Advertisement
 
YOU ARE HERE: LAT HomeCollectionsGuilt

Are you sure you need that second piece of pie? Guilt as a lifestyle motivator

BOOSTER SHOTS: Oddities, musings and news from the
health world

April 05, 2011|By Jeannine Stein, Los Angeles Times
  • For some people, guilt may be a good motivator for sticking to a healthful lifestyle
For some people, guilt may be a good motivator for sticking to a healthful… (Mark DuFrene / MCT )

Staying motivated to lead a more healthful life can be difficult, what with fattening foods, television and laziness always tripping people up. But there may be another way to keep us on the right track: guilt.

Used for centuries by parents to keep their children in line, researchers wondered how guilt would factor in to inspiring people to stick to a more wholesome lifestyle. Researchers from the University of Pennsylvania School of Medicine surveyed 100 male and female cardiology outpatients on their feelings about guilt, which was defined as "a negative feeling linked to a particular action and is viewed as separate from the individual; in other words, someone can see themselves as a good person who has done a bad action." Got that?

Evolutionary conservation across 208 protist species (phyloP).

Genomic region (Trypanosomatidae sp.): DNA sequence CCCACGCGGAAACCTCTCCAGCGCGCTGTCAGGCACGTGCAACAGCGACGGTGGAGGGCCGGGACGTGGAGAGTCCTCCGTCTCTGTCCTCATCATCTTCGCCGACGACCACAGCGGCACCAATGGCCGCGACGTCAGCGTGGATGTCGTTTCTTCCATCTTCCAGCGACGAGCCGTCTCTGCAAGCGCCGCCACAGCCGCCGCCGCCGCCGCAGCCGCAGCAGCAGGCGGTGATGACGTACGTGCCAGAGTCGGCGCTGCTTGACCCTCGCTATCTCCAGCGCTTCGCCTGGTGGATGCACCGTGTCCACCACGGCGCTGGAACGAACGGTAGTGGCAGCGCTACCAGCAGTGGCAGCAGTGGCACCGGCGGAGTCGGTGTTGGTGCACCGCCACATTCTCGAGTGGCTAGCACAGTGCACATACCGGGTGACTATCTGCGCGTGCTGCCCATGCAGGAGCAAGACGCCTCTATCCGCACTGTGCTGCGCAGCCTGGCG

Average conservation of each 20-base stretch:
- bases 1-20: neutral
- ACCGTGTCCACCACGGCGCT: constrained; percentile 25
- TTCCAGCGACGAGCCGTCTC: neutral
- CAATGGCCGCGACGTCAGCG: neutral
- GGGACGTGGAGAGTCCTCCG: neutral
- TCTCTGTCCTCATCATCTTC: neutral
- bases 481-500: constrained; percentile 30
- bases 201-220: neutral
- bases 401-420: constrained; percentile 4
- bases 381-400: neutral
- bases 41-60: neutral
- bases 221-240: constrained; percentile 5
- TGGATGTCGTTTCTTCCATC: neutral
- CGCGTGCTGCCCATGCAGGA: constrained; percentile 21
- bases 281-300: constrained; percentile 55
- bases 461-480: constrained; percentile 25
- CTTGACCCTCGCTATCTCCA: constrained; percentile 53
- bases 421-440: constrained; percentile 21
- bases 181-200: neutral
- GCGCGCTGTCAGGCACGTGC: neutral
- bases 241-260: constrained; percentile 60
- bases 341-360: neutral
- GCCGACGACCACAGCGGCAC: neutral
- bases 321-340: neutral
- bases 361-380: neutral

Here's what they found: Most study participants -- 65% -- said guilt supplied motivation to make lifestyle changes. This was linked with having children. Can't imagine why.

Among those surveyed, 66% had had a major cardiovascular event, and 21% of those people said they had feelings of guilt associated with their health. Half wished they had taken better care of themselves, but had no guilty feelings.

Those who had a religious affiliation were more apt to say that health practitioners should routinely tackle guilt. But only 22% of those in the study said that a health professional had pulled the guilt card to try to encourage them to make changes in their lifestyle.

Other motivators mentioned by the study participants included responsibility to their families, responsibility to themselves, and the desire to prove oneself.

"When counseling cardiovascular patients about lifestyle, practitioners should consider addressing guilt as both a motivation for, and a barrier to, lifestyle change, particularly in patients with religious backgrounds," the authors wrote. They added that health professionals might want to look into other ways to motivate people.

The study was presented at the American College of Cardiology meeting this week in New Orleans.

Advertisement
Los Angeles Times Articles
|
|
|